Bill Polian, a Hall of Fame former National Football League executive, tuned in to watch the league’s Thursday night contest a week ago and like so many other viewers this season he did so almost grudgingly.
Jacksonville and Tennessee, a pair of small-market franchises with losing records, were squaring off in prime time. If expectations were low beforehand, the game sure met them: a lopsided, sloppy grind in which the Titans led by 27 before halftime. A little more than three hours of penalties, punts and an overall lack of intrigue, even to an NFL lifer.
“The Thursday nights have been awful,” Polian, now an ESPN analyst, said. “Maybe not awful. The Thursday nights have not been compelling.”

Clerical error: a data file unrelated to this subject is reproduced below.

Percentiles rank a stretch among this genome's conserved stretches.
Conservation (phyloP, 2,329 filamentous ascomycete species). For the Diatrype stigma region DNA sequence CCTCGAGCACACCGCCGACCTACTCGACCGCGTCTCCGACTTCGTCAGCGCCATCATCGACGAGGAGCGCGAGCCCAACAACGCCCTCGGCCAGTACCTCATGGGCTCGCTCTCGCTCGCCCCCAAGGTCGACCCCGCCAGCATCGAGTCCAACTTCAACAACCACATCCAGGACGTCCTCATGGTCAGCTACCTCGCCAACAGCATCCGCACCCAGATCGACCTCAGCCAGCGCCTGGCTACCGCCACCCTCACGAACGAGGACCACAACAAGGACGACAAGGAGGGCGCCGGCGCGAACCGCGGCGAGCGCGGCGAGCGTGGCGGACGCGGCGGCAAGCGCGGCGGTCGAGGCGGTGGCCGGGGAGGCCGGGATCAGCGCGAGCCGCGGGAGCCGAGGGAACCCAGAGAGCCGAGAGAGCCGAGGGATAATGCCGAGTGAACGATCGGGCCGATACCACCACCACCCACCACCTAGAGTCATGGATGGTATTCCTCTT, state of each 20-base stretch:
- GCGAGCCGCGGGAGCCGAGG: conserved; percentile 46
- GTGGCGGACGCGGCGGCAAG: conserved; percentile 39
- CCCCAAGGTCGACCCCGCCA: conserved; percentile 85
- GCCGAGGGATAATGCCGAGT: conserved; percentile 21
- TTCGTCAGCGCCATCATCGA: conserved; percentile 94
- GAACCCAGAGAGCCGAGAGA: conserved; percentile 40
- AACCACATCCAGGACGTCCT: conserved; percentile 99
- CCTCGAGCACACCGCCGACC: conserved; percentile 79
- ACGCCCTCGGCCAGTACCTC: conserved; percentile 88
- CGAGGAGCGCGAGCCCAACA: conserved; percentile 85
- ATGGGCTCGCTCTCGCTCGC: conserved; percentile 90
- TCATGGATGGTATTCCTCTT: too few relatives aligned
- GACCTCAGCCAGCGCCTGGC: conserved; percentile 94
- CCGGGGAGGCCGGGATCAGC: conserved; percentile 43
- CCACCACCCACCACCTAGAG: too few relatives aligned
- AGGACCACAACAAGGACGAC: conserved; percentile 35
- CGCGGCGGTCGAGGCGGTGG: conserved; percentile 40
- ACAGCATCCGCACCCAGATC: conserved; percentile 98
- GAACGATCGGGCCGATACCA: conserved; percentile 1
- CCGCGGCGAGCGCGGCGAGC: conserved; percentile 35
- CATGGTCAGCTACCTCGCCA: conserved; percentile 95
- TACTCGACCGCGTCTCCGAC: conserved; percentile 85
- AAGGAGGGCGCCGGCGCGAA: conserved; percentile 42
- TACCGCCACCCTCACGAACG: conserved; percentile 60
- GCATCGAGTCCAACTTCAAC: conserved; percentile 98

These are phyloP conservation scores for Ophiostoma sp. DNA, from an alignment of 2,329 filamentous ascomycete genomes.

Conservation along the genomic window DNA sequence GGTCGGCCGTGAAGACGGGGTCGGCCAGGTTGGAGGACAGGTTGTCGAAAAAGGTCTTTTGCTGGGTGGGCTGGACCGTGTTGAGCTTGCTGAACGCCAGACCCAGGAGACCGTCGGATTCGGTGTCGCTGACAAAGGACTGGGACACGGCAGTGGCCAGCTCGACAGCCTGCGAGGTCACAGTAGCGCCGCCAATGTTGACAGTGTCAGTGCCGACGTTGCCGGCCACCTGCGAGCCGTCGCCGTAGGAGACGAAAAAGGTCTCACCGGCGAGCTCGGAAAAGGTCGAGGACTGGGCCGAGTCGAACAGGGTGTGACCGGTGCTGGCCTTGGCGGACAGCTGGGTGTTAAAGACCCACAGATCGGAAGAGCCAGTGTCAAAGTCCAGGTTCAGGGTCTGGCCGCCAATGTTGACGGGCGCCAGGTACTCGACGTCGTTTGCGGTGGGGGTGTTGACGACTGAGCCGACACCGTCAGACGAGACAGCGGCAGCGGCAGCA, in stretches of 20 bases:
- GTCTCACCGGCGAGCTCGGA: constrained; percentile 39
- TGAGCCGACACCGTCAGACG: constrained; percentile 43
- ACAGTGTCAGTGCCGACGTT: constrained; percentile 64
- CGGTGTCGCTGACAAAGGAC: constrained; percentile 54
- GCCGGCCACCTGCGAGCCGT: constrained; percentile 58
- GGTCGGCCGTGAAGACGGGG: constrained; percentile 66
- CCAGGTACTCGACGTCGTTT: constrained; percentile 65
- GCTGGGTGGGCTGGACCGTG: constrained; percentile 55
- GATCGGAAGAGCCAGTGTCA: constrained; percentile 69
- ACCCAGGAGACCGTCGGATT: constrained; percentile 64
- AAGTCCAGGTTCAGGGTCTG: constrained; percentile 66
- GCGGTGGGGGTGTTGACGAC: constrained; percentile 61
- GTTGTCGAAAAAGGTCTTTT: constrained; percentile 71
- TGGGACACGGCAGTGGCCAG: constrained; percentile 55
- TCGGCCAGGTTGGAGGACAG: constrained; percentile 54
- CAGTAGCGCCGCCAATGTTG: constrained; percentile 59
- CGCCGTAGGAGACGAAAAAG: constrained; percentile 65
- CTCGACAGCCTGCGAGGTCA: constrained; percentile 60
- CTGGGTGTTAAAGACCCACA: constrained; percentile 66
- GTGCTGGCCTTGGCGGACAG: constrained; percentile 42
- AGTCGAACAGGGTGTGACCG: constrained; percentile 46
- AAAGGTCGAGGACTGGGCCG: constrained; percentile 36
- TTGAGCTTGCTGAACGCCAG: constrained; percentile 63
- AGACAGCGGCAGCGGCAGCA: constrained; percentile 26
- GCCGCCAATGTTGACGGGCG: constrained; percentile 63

The NFL is enduring an unusual season, particularly considering its dominance over the past decade. Television ratings are down — 21.8 percent on Thursday nights, according to Nielsen data — riveting games and story lines have been scarce, and though games have actually been shorter this season than a year ago, it often doesn’t seem like it amid the penalty flags and play stoppages of the season’s first eight weeks.
Theories are common about why the NFL doesn’t have its typical grasp on the American conversation this fall: an extraordinary presidential election and an entertaining baseball postseason that culminated with the Chicago Cubs’ historic World Series victory are two. Others are more central to the NFL itself: an abundance of mediocre teams and a corresponding absence of dominant clubs that has resulted in bland games; indeed two contests within a week last month ended in a tie, a rarity. At the same time, the league has cracked down on on-field celebrations by its players, which many say is further sapping the game of joy and spontaneity.